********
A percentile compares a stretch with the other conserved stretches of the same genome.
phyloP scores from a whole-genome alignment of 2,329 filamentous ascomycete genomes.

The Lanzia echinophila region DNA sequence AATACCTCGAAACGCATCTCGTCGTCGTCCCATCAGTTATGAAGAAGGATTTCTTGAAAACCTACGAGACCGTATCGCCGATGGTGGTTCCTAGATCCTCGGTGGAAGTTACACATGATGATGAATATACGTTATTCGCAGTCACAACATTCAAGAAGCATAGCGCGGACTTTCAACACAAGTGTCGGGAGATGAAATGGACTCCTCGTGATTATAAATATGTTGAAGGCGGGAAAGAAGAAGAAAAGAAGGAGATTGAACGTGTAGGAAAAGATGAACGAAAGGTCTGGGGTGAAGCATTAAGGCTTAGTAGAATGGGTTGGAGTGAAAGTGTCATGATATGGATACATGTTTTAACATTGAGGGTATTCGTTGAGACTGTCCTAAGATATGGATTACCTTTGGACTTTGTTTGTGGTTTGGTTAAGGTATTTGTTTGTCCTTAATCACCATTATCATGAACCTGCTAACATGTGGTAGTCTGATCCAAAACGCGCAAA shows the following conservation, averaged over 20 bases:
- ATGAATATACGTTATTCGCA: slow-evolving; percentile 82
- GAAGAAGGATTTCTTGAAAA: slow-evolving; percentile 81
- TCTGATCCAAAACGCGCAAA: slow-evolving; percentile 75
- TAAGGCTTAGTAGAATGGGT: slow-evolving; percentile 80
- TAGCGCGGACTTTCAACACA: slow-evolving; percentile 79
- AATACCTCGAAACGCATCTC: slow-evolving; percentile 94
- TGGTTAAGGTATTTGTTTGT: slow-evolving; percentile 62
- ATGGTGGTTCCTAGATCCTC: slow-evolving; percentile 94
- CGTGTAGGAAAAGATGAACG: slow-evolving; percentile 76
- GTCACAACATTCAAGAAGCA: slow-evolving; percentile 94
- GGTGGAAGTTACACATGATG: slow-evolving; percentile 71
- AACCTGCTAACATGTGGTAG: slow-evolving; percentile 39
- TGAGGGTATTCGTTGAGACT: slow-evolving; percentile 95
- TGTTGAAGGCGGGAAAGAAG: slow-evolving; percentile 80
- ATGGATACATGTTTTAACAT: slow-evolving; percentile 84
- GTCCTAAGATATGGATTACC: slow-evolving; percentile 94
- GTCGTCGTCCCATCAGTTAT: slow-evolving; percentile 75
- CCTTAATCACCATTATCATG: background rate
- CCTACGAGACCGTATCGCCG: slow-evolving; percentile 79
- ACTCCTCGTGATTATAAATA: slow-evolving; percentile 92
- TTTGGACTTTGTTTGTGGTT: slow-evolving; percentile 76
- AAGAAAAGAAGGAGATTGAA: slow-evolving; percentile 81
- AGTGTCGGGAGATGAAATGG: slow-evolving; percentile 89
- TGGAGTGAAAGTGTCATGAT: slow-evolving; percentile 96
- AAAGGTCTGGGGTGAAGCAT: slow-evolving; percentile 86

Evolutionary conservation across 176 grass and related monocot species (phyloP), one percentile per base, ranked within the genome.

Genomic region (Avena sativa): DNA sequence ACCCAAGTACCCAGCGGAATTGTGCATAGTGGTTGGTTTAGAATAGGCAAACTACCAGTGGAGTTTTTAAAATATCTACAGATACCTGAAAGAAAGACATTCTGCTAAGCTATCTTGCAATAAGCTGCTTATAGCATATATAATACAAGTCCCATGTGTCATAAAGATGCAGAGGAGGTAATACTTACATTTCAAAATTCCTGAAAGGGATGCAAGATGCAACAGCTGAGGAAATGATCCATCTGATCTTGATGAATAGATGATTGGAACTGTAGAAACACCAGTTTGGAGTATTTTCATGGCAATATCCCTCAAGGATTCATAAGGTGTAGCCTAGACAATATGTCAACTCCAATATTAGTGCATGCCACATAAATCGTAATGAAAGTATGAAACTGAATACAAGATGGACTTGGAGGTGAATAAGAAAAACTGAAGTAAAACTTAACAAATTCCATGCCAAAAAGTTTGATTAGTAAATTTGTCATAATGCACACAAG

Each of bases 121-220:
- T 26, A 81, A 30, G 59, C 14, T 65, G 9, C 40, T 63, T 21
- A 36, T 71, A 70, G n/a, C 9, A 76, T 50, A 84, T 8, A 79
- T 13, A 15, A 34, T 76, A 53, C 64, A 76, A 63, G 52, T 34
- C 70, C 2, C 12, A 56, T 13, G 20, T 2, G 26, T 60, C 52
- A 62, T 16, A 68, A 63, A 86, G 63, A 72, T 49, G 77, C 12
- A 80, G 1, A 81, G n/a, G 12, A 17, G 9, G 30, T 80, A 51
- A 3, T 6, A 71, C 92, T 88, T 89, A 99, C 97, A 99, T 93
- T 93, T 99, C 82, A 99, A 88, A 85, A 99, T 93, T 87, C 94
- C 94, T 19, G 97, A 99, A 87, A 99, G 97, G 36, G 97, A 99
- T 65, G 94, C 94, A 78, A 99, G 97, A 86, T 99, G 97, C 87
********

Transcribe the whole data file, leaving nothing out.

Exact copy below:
A percentile compares a stretch with the other conserved stretches of the same genome.
phyloP scores from a whole-genome alignment of 2,329 filamentous ascomycete genomes.

The Lanzia echinophila region DNA sequence AATACCTCGAAACGCATCTCGTCGTCGTCCCATCAGTTATGAAGAAGGATTTCTTGAAAACCTACGAGACCGTATCGCCGATGGTGGTTCCTAGATCCTCGGTGGAAGTTACACATGATGATGAATATACGTTATTCGCAGTCACAACATTCAAGAAGCATAGCGCGGACTTTCAACACAAGTGTCGGGAGATGAAATGGACTCCTCGTGATTATAAATATGTTGAAGGCGGGAAAGAAGAAGAAAAGAAGGAGATTGAACGTGTAGGAAAAGATGAACGAAAGGTCTGGGGTGAAGCATTAAGGCTTAGTAGAATGGGTTGGAGTGAAAGTGTCATGATATGGATACATGTTTTAACATTGAGGGTATTCGTTGAGACTGTCCTAAGATATGGATTACCTTTGGACTTTGTTTGTGGTTTGGTTAAGGTATTTGTTTGTCCTTAATCACCATTATCATGAACCTGCTAACATGTGGTAGTCTGATCCAAAACGCGCAAA shows the following conservation, averaged over 20 bases:
- ATGAATATACGTTATTCGCA: slow-evolving; percentile 82
- GAAGAAGGATTTCTTGAAAA: slow-evolving; percentile 81
- TCTGATCCAAAACGCGCAAA: slow-evolving; percentile 75
- TAAGGCTTAGTAGAATGGGT: slow-evolving; percentile 80
- TAGCGCGGACTTTCAACACA: slow-evolving; percentile 79
- AATACCTCGAAACGCATCTC: slow-evolving; percentile 94
- TGGTTAAGGTATTTGTTTGT: slow-evolving; percentile 62
- ATGGTGGTTCCTAGATCCTC: slow-evolving; percentile 94
- CGTGTAGGAAAAGATGAACG: slow-evolving; percentile 76
- GTCACAACATTCAAGAAGCA: slow-evolving; percentile 94
- GGTGGAAGTTACACATGATG: slow-evolving; percentile 71
- AACCTGCTAACATGTGGTAG: slow-evolving; percentile 39
- TGAGGGTATTCGTTGAGACT: slow-evolving; percentile 95
- TGTTGAAGGCGGGAAAGAAG: slow-evolving; percentile 80
- ATGGATACATGTTTTAACAT: slow-evolving; percentile 84
- GTCCTAAGATATGGATTACC: slow-evolving; percentile 94
- GTCGTCGTCCCATCAGTTAT: slow-evolving; percentile 75
- CCTTAATCACCATTATCATG: background rate
- CCTACGAGACCGTATCGCCG: slow-evolving; percentile 79
- ACTCCTCGTGATTATAAATA: slow-evolving; percentile 92
- TTTGGACTTTGTTTGTGGTT: slow-evolving; percentile 76
- AAGAAAAGAAGGAGATTGAA: slow-evolving; percentile 81
- AGTGTCGGGAGATGAAATGG: slow-evolving; percentile 89
- TGGAGTGAAAGTGTCATGAT: slow-evolving; percentile 96
- AAAGGTCTGGGGTGAAGCAT: slow-evolving; percentile 86

Evolutionary conservation across 176 grass and related monocot species (phyloP), one percentile per base, ranked within the genome.

Genomic region (Avena sativa): DNA sequence ACCCAAGTACCCAGCGGAATTGTGCATAGTGGTTGGTTTAGAATAGGCAAACTACCAGTGGAGTTTTTAAAATATCTACAGATACCTGAAAGAAAGACATTCTGCTAAGCTATCTTGCAATAAGCTGCTTATAGCATATATAATACAAGTCCCATGTGTCATAAAGATGCAGAGGAGGTAATACTTACATTTCAAAATTCCTGAAAGGGATGCAAGATGCAACAGCTGAGGAAATGATCCATCTGATCTTGATGAATAGATGATTGGAACTGTAGAAACACCAGTTTGGAGTATTTTCATGGCAATATCCCTCAAGGATTCATAAGGTGTAGCCTAGACAATATGTCAACTCCAATATTAGTGCATGCCACATAAATCGTAATGAAAGTATGAAACTGAATACAAGATGGACTTGGAGGTGAATAAGAAAAACTGAAGTAAAACTTAACAAATTCCATGCCAAAAAGTTTGATTAGTAAATTTGTCATAATGCACACAAG

Each of bases 121-220:
- T 26, A 81, A 30, G 59, C 14, T 65, G 9, C 40, T 63, T 21
- A 36, T 71, A 70, G n/a, C 9, A 76, T 50, A 84, T 8, A 79
- T 13, A 15, A 34, T 76, A 53, C 64, A 76, A 63, G 52, T 34
- C 70, C 2, C 12, A 56, T 13, G 20, T 2, G 26, T 60, C 52
- A 62, T 16, A 68, A 63, A 86, G 63, A 72, T 49, G 77, C 12
- A 80, G 1, A 81, G n/a, G 12, A 17, G 9, G 30, T 80, A 51
- A 3, T 6, A 71, C 92, T 88, T 89, A 99, C 97, A 99, T 93
- T 93, T 99, C 82, A 99, A 88, A 85, A 99, T 93, T 87, C 94
- C 94, T 19, G 97, A 99, A 87, A 99, G 97, G 36, G 97, A 99
- T 65, G 94, C 94, A 78, A 99, G 97, A 86, T 99, G 97, C 87